Tips to keep your pet safe the remainder of winter

.By Chris Chmura, American Red Cross volunteer

Despite a few days of above normal temperatures, winter is baaaack! The American Red Cross would like to share some useful tips to help your family pets get safely through the rest of this winter season.

The American Red Cross and the Humane Society of the United States recommend following these basic steps to keep your pets safe during Ohio’s long winter months:

Bring your pets inside, especially if you’ll be gone for several hours.

The American Society for the Prevention of Cruelty to Animals ®  (ASPCA ®) reports if pets are left outdoors, they can freeze, become disoriented, lost, stolen, injured, or killed. In addition, don’t leave pets alone in a car during cold weather, as cars can act as refrigerators that hold in the cold and cause animals to freeze to death.

If pets cannot come indoors, make sure they are protected by a dry, draft free enclosure. Make it large enough to allow them to sit and lie down, but small enough to hold in the pet’s body heat.

Raise the enclosure floor a few inches off the ground and cover it with cedar shavings or straw. Turn the enclosure away from the wind and cover the doorway with waterproof burlap or heavy plastic.

Make sure your animals have access to non-frozen drinking water. If you keep food and water outside, make sure their access to food and water is not blocked by snow drifts, ice or other obstacles.

Salt and other chemicals used to melt snow and ice can irritate a pet’s paws. Wipe their paws with a damp towel before your pet licks them and irritates their mouth. The ASPCA adds that you can also use petroleum jelly or booties to protect sensitive paws. Use pet-friendly ice melt products.

If you make shelter space in your garage, shed or other secondary building, check for chemical spills and wipe up any you find before your pet can come in contact with it. Antifreeze (for example) is sweet and attracts pets, but it a deadly poison. Store antifreeze out of reach.

Move other animals or livestock to sheltered areas and make sure they have access to non-frozen drinking water. If the animals are outside, make sure their access to food and water is not blocked by snow drifts, ice, or other obstacles.

Photo of Tye, provided by Christy Peters

Take care of their coat and skin. To avoid itchy, flaking skin, the ASPCA recommends keeping your home humidified and towel dry your pet as soon as he or she comes inside. Pay special attention to paws and in-between the toes. Remove any snow from between foot pads. If possible, keep your dog’s coat longer in winter for warmth. If your dog is short-haired, consider getting a coat or sweater for your pet. Keep pet bathing to a minimum when it’s cold to avoid dry skin. If your pet needs a bath, use a moisturizing shampoo.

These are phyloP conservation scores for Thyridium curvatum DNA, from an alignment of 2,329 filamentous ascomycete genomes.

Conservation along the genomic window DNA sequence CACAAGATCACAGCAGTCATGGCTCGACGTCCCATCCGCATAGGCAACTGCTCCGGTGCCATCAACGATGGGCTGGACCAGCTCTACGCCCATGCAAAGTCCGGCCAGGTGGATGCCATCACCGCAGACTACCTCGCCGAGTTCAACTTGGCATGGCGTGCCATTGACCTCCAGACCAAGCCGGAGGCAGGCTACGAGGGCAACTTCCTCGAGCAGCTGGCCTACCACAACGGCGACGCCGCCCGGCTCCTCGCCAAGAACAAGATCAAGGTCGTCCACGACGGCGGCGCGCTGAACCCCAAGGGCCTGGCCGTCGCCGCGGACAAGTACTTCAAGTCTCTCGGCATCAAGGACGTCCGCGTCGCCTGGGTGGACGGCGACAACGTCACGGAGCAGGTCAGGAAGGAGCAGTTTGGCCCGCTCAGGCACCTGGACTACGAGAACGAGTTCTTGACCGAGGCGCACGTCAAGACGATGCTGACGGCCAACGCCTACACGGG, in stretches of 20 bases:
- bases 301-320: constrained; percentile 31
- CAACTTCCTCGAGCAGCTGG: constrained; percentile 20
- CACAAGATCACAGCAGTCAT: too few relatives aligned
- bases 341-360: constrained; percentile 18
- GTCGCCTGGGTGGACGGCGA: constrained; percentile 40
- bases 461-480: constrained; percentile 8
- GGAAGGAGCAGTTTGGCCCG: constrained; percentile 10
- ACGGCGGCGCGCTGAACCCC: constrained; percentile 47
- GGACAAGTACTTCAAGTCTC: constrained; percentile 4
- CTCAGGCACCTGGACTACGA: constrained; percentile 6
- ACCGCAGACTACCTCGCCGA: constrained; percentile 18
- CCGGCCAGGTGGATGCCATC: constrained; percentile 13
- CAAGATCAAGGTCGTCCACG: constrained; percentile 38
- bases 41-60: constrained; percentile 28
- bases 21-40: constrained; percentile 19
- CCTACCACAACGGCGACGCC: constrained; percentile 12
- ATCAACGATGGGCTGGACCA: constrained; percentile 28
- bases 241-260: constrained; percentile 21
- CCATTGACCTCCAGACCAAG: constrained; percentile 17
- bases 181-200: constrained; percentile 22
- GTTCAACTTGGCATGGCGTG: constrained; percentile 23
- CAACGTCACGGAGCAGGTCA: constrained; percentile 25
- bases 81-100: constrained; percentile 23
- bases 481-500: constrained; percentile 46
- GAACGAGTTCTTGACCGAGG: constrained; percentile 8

Know your pet’s limits outdoors. The American Veterinary Medical Association (AVMA) reports you should be aware of how your pet tolerates cold weather and adjust as needed. Consult your veterinarian if you need advice.

Check your engine. A warm vehicle engine can be an appealing heat source for outdoor and feral cats, but it’s deadly. Check underneath your car, bang on the hood, and honk the horn before starting the engine to make sure a cat hasn’t taken refuge on your engine.

Use space heaters with caution. The heater can burn your pet or be knocked over, possibly starting a home fire.

Watch for hypothermia. If your pet is whining, shivering, anxious, slower than usual or stops moving, seems weak or starts looking for warm places to burrow, get them back inside quickly because they are showing signs of hypothermia. Frostbite is harder to detect and may not be fully recognized until a few days after the damage is done. If you suspect your pet has hypothermia or frostbite, consult your veterinarian immediately.

Be prepared: Winter can bring blizzards and power outages. Prepare an emergency kit and include your pet in your plans. Have enough food, water, and medicine (including any prescription medications as well as heartworm and flea/tick preventives) on hand to get through at least five days.

Avoid walking on frozen water. Stay away from frozen ponds, lakes, and other water. You don’t know if the ice will support your pet’s weight and falling through the ice could be deadly.

Photo of Winnie provided by Chris Chmura

Can I bring my dog to a Red Cross shelter?

Most American Red Cross shelters cannot accept pets because of health and safety concerns and other considerations. Service animals that assist people with disabilities are allowed in Red Cross shelters. Know which friends, relatives, boarding facilities, animal shelters or veterinarians can care for your animals in an emergency.

Download the Red Cross Pet First Aid app to put veterinary advice for everyday pet emergencies in the palm of your hand. With videos, interactive quizzes and simple step-by step advice it’s never been easier to know Pet First Aid.

More Resources for Pet Owners:
Pet Disaster Safety
Protect Your Pets from Heat
Pet Travel Safety
Pet Fire Safety

Edited by Glenda Bogar, American Red Cross volunteer

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